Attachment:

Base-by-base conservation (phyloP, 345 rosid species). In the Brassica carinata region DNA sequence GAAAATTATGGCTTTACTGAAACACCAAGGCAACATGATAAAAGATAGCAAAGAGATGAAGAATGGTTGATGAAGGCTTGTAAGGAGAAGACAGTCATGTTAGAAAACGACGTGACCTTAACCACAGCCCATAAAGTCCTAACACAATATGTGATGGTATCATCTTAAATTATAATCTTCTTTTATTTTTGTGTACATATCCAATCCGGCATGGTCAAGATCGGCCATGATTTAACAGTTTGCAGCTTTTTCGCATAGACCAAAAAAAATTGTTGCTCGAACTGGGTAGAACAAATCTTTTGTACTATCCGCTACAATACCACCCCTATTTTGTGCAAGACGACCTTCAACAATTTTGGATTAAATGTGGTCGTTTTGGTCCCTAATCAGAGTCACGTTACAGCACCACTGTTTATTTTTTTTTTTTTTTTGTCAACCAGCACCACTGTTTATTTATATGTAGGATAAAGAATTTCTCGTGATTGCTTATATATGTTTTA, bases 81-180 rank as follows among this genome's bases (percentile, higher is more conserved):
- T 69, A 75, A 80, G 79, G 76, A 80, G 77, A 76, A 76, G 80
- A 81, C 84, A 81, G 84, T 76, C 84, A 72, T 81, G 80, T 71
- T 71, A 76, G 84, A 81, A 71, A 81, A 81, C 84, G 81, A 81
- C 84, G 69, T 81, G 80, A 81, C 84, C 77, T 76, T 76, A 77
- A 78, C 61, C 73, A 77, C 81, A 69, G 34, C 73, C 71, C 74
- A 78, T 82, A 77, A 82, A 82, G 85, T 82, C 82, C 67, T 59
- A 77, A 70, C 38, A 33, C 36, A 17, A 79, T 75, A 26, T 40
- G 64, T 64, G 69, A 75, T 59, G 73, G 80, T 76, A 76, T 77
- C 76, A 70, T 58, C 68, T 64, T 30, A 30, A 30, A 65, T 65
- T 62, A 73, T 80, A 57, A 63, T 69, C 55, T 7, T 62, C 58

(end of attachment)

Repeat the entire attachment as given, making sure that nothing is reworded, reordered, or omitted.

Base-by-base conservation (phyloP, 345 rosid species). In the Brassica carinata region DNA sequence GAAAATTATGGCTTTACTGAAACACCAAGGCAACATGATAAAAGATAGCAAAGAGATGAAGAATGGTTGATGAAGGCTTGTAAGGAGAAGACAGTCATGTTAGAAAACGACGTGACCTTAACCACAGCCCATAAAGTCCTAACACAATATGTGATGGTATCATCTTAAATTATAATCTTCTTTTATTTTTGTGTACATATCCAATCCGGCATGGTCAAGATCGGCCATGATTTAACAGTTTGCAGCTTTTTCGCATAGACCAAAAAAAATTGTTGCTCGAACTGGGTAGAACAAATCTTTTGTACTATCCGCTACAATACCACCCCTATTTTGTGCAAGACGACCTTCAACAATTTTGGATTAAATGTGGTCGTTTTGGTCCCTAATCAGAGTCACGTTACAGCACCACTGTTTATTTTTTTTTTTTTTTTGTCAACCAGCACCACTGTTTATTTATATGTAGGATAAAGAATTTCTCGTGATTGCTTATATATGTTTTA, bases 81-180 rank as follows among this genome's bases (percentile, higher is more conserved):
- T 69, A 75, A 80, G 79, G 76, A 80, G 77, A 76, A 76, G 80
- A 81, C 84, A 81, G 84, T 76, C 84, A 72, T 81, G 80, T 71
- T 71, A 76, G 84, A 81, A 71, A 81, A 81, C 84, G 81, A 81
- C 84, G 69, T 81, G 80, A 81, C 84, C 77, T 76, T 76, A 77
- A 78, C 61, C 73, A 77, C 81, A 69, G 34, C 73, C 71, C 74
- A 78, T 82, A 77, A 82, A 82, G 85, T 82, C 82, C 67, T 59
- A 77, A 70, C 38, A 33, C 36, A 17, A 79, T 75, A 26, T 40
- G 64, T 64, G 69, A 75, T 59, G 73, G 80, T 76, A 76, T 77
- C 76, A 70, T 58, C 68, T 64, T 30, A 30, A 30, A 65, T 65
- T 62, A 73, T 80, A 57, A 63, T 69, C 55, T 7, T 62, C 58